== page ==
Thursday, June 7, 2012
Before Watchmen: Issue #1
Turns out "Before Watchmen," or at least this premiere issue, is brilliant.
And I like to think that "brilliant" isn't a word I throw around casually, but in this case, I think it fits. It was just a damn good comic with exceptional art and an entertaining story, but what elevated it to the level of brilliance was how it fit so perfectly into the Watchmen universe and added something worthwhile and thoughtful. I know people put Watchmen on a pedestal and think it's the most sacred, holy thing ever writ by the hand of man, and even if it is, every great story ultimately ends up as a jumping off point for even more stories to come. Those stories shouldn't always come, of course, since I read the novel Casablanca 2 and it was terrible, but a truly brilliant, unique story or mythology stays with you after you finish reading the last page, keeping the characters and concepts and ideas in your brain for years to come.
But, anyway, at the end of the day all that matters is this: Darwyne Cooke's first issue is fantastic. Cooke is a comic creator who has always been great at faithful adaptations of characters from days of yore. He wrote the only great Spirit comics since the passing of Will Eisner, and his New Frontier series reinvigorated the Justice League. And now he's writing about the Minutemen, the original vigilante team from Watchmen. This wasn't so much a story as an attempt to set the scene for the rest of the series. We were reintroduced into the world of the Watchmen and given a fresh look at some of the characters, as told from the point of view of the original Night Owl. Then entire issue was written as an excerpt from his autobiography, which saves it from having to match the voice and style of Alan Moore. Frankly, Cooke writes a better Night Owl than Moore did anyway.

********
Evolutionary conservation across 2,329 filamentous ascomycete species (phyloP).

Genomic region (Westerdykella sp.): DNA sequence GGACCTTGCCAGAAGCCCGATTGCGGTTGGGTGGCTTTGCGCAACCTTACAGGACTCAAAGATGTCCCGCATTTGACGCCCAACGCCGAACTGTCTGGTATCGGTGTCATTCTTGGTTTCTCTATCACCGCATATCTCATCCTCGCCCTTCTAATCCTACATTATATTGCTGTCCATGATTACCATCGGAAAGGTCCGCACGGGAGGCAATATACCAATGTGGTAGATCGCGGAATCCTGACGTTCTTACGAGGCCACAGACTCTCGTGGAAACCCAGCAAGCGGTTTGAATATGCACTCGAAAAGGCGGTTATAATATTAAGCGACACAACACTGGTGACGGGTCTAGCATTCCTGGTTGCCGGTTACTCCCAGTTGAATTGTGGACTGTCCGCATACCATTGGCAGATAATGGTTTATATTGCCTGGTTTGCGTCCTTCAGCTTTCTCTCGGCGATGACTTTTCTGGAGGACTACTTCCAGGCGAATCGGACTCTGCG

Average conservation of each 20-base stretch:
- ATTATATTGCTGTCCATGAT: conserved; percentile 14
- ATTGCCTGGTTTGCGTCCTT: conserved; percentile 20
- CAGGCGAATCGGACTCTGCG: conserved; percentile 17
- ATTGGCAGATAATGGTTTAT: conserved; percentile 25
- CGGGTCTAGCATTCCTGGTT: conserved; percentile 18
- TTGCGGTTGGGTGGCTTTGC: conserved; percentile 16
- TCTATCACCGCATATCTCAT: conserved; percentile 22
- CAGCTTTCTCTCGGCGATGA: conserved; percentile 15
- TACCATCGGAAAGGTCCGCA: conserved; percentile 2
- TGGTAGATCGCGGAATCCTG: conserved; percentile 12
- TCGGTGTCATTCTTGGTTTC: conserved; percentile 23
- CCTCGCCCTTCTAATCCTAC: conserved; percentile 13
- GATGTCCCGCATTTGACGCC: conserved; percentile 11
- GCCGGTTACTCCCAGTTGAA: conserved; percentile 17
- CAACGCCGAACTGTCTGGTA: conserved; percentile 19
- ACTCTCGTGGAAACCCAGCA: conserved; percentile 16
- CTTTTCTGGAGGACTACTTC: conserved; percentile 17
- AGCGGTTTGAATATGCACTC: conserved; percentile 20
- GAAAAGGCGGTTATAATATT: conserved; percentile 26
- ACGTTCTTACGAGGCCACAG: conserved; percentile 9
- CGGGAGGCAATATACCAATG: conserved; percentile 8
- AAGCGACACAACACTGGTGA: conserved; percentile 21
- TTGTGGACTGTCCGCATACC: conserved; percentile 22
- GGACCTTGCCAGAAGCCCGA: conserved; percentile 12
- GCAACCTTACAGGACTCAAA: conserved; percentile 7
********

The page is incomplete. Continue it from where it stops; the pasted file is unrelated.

Does it feel like Watchmen? Sure, but not completely... but that's not a bad thing. This comic was a story about building up various characters, while the original Watchmen was an attempt to deconstruct various character archetypes. I'm not going to say which was better (we'll give the win to Watchmen, of course), but I certainly enjoyed both for similar and yet different reasons. Anyway, long story short: Go buy this comic. But it and read it if you liked the original Watchmen or even if you hated it. This was just a darn good story with some great comic book art. Check it out.